Britain is not perfect but remains one of the most progressive, least racist, countries in the world. Anyone who is truly concerned about racism or slavery need only to look to the developing world, where both are prevalent and expanding. Look no further than China.

    The abolition of slavery and colonialism are major achievements. But Britain is in a death spiral caused by a loss of confidence in itself and what it has achieved over its history. The people who continually do it down and seek to relitigate historic sins have no coherant vision of the future. They are just parasites destroying the host.

    No. The role of historians is to look at the past and reinterpret it. It always has been.

    The crimes of Empire are not centuries old, there are still survivors of British torture in Kenyan concentration camps alive for example.
    What was one of the interesting things about that discussion of the Colston statue last night was the argument that it was an active act of denial of history in order to titivate Colston's image ('whitewash' would be an unfortunate but perhaps apt expression). The late C19 erectors would certainly qualify as "people who continually do [history] down and seek to relitigate historic sins". As, for example, were the moral warriors of the C19 who tried to prevent Burns's statues on the grounds of his infidelity and immorality. Statue wars are nothing new, and anyone who tries to set history in aspic, or rather in marble and bronze, is in denial of history.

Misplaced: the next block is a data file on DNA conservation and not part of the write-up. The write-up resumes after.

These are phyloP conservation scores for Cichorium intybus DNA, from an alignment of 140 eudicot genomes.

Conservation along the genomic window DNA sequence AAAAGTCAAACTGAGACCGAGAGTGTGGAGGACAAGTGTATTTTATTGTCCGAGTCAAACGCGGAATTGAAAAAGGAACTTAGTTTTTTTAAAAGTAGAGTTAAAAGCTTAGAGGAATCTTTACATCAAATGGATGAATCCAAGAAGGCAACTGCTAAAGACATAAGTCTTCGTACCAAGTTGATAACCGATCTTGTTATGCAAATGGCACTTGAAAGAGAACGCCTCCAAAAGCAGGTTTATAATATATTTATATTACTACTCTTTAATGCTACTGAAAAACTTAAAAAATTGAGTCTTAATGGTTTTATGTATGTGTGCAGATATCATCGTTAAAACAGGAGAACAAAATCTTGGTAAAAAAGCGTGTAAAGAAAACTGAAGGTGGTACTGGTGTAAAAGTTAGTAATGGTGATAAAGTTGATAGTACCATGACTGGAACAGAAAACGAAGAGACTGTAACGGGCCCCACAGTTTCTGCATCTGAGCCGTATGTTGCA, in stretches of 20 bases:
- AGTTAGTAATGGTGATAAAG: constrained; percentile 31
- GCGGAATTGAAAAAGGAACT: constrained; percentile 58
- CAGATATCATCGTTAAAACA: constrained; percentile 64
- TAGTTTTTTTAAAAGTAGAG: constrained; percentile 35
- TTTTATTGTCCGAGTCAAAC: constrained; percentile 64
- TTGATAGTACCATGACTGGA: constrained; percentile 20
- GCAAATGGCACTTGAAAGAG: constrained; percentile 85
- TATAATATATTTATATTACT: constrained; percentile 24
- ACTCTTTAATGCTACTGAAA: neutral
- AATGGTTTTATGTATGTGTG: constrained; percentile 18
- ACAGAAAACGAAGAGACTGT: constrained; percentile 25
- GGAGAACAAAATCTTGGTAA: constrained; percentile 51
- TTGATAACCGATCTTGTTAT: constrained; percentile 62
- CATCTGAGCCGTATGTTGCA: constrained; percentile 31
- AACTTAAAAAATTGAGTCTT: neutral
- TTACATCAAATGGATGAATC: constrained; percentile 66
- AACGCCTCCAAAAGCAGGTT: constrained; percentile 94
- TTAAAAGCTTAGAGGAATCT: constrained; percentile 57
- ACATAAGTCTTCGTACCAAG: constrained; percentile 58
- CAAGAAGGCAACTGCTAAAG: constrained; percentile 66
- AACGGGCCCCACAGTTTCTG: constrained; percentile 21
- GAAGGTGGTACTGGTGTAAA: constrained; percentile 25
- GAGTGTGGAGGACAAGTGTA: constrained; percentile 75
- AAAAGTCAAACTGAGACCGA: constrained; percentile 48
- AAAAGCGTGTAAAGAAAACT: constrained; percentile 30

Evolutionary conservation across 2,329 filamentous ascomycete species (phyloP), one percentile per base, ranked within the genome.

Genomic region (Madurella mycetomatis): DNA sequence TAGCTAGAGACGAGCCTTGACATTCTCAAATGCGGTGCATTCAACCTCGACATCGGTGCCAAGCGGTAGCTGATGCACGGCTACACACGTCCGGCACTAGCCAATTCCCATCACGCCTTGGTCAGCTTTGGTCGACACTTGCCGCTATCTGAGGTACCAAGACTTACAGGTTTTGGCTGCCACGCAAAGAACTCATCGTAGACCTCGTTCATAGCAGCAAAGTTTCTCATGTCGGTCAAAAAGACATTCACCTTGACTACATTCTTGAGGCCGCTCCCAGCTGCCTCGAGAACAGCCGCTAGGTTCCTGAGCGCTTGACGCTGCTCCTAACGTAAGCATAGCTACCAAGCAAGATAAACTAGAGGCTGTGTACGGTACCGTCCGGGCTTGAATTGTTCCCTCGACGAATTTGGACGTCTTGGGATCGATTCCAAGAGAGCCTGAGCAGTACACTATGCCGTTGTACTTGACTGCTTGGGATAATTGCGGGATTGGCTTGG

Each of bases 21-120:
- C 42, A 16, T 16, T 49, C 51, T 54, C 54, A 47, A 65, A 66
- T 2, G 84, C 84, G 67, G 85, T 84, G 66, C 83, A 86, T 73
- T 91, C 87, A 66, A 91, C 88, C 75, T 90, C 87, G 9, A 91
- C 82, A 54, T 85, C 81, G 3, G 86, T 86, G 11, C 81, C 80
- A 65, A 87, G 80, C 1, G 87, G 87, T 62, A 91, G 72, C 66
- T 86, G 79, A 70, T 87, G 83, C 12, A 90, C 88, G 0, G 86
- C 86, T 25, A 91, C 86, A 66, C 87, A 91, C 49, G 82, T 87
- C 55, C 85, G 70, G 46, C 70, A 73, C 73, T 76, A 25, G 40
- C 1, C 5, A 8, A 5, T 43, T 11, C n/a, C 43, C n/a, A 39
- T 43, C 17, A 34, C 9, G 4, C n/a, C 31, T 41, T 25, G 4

Whilst I agree with most of that throwing a public statue into the harbour is still criminal damage and not the way to resolve these issues. The jury was wrong and the senior counsel representing the accused was dangerously irresponsible. The rule of law is important and is of particular importance in the protection of the vulnerable and exploited in our society.
    AIUI English juries are always right, corruption and similar events aside. By definition and by law.

    I don't think Mr Colston's avatar was 'vulnerable and exploited' in that social sense at least, and neither are the Merchant Venturers of Bristol. What actually puzzles me, now I think aboutt it some more, is how they even had a locus in the matter of the plaque to be placed on the statue - unfortunate as it worked so obviously to obstruct progress and prevent the head of political steam from not building up and exploding. What right did they have any more than any other Bristol organization or citizen, to block the actions of the elected mayor?

  • NickPalmerNickPalmer Posts: 19,095
    HYUFD said:

    We were talking the other day about Don't Look Up and @Leon was saying that in his opinion the latter half of the film is spoiled by portraying Trump supporters as morons. Well according to the latest poll shows that nearly half of Americans don't think Biden won the election https://www.theguardian.com/us-news/2022/jan/05/america-biden-election-2020-poll-victory